For all variations below, add the extra ingredients to the flour mixture before adding the cream. Then add the flavoring to the cream before stirring it in. The amount of flavoring should be according to your taste, usually ¼ to 1 tsp.
            Cranberry-Orange Scones: Orange extract, chopped dried cranberries and small bits of candy orange slices. (A trick for cutting up the orange slices is to do it with kitchen scissors sprayed with PAM.)
            Cinnamon-Pecan Scones: Toasted pecan pieces and mini cinnamon chips.
            Cherry-Chocolate-Almond Scones: Almond flavoring, chopped dried cherries, and mini, semi-sweet chocolate chips.
            Lemon-Poppy Seed Scones: Lemon flavoring and poppy seeds. Serve with lemon curd.
            The possibilities are endless. If you like, add a glaze by whisking together powdered sugar, cream or milk, and whatever flavoring you want to a desired consistency. Drizzle it over scones. You can even go savory, adding ingredients such as grated cheese, bacon, ham, or herbs.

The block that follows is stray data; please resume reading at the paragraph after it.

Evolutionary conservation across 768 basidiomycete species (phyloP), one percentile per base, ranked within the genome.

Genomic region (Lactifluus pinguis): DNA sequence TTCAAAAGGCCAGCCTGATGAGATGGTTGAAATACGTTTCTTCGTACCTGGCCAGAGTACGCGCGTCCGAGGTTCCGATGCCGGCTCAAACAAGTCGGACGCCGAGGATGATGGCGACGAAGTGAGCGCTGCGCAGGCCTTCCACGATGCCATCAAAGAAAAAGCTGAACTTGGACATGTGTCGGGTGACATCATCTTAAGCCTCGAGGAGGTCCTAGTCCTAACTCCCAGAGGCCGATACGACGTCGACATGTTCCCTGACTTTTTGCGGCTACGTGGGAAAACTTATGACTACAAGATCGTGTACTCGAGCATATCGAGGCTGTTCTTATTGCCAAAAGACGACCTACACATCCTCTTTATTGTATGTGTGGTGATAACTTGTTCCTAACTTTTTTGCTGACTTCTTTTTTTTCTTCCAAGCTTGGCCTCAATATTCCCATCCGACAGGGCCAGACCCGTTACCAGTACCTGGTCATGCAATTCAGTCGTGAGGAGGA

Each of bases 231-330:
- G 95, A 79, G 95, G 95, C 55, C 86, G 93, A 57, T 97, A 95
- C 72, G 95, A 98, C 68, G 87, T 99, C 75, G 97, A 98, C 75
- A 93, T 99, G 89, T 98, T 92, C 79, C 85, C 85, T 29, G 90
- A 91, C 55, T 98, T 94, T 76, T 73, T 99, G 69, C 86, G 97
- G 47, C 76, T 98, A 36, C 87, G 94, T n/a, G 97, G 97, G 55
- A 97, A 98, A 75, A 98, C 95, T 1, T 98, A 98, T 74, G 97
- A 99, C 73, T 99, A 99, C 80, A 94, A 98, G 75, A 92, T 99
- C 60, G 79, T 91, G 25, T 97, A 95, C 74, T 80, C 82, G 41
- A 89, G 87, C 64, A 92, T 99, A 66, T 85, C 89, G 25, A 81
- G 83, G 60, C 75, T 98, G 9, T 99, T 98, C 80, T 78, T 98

One final hint. I always divide one batch in half when I remove it from the freezer and before I add the cream. (Be sure you add only half the cream to half the mixture.) Then I make half of it as one variation, and another variation with the other half. That way I get two kinds of scones from one batch.
            Give this recipe a try. You won’t be disappointed. These scones are heavenly right out of the oven, but they’re also very tasty warmed up in the microwave. If you come up with an especially yummy variation, please share!
I got these four variations from two batches of the recipe.
Starting at top and going clockwise: Cinnamon-Pecan,
Cranberry-Orange, Cherry-Chocolate-Almond, Lemon-Poppy Seed.